Nutrition, as it applies to our daily lives, means that we take in what we need to maintain our body's healthy state. Nutrition has become an important word thanks to the involvement of the USDA in our daily food requirements and the FDA's involvement in determining what is and is not dangerous for us to consume.
But what is our responsibility in the nutrition game? Do we understand our nutritional requirements, how to fulfill those requirements, and how to look for real nutritional value in our foods? I'm not sure that nutrition has been successfully addressed in its own right.
We hear nutrition concerning our vitamin intake, our fortified cereals and milk, and in the context that we need "nutritional value" from our food choices. But what is nutrition when applied to our daily bodily functions?
Today, we must determine how much nourishment we need, how much physical exercise we need, and how best to accomplish those ends. As it applies to ourselves, calories, nutritional needs, physical needs, and education about those needs are the information we should all understand. If you visit your local doctor, library, or fitness center, there are massive amounts of information available to help educate and to help you make good health choices, no matter the age group.
Nutrition refers to nurturing our body in our ability to keep it healthy and functioning as it is supposed to. Our ability to provide the body with all the necessary food, vitamins, and minerals so that we continue to thrive in our daily life processes.
How do we determine that we are providing the essential nutritional needs?
That knowledge comes by educating ourselves about our individual needs and the needs of our family, and then taking that knowledge and applying it to the foods we buy, that we prepare, and that our families consume.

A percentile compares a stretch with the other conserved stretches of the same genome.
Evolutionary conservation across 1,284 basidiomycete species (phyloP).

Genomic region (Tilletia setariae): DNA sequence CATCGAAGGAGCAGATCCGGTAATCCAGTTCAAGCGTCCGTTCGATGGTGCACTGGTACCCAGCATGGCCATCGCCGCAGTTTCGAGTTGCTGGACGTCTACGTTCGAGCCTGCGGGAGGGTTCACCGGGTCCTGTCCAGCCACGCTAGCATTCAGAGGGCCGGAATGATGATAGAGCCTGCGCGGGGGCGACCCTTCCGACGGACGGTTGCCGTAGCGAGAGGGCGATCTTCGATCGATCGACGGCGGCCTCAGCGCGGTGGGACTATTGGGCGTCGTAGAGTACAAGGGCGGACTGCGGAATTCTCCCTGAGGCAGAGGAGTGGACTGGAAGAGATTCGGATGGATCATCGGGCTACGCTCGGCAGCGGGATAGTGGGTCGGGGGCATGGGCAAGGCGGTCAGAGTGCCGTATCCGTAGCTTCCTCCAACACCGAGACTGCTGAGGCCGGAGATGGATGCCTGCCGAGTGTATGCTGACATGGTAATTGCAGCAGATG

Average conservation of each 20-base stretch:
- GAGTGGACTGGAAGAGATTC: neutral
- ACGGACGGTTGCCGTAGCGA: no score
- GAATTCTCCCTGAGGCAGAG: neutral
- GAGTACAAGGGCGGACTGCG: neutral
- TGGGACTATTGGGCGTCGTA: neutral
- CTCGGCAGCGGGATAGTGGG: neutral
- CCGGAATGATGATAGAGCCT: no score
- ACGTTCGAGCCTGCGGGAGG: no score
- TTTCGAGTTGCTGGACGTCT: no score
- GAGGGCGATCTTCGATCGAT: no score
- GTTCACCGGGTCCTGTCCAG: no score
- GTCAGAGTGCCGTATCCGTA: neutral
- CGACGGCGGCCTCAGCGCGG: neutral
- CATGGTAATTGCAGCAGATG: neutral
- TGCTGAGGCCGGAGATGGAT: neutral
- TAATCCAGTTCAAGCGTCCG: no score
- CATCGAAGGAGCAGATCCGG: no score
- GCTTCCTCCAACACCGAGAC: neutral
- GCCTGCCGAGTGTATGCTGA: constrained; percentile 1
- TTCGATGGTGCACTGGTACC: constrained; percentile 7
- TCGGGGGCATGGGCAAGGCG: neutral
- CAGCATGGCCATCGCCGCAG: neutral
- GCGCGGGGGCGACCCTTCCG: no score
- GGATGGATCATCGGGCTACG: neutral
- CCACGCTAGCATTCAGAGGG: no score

Quite often, our vitamin and mineral needs outweigh our caloric needs. We turn to manufactured vitamins and minerals in those instances to fill the gap. This supplies a part of our nutritional needs.
Nutrition is one of the most complex areas to gain practical knowledge about because there are so many components and because each person has their own needs. Women's needs differ from those of men, and older women's needs differ from those of a young girl. As we age, our needs constantly change; therefore, continual education about nutrition is a fact of life.
A cardiac patient's nutritional needs are different from those of a healthy, middle-aged hiker. Can you see the complexity of the situation now? We need to develop a scale that determines the nutritional needs of our bodies on a cellular level so that as we age, as our physical condition changes or health changes, we can recalculate our needs based on cellular changes and content in our body. Individuality is the key to understanding each person's nutritional needs, and then working to educate ourselves is the key to fulfilling those dietary needs. Good nutrition should be the ultimate goal of every person alive.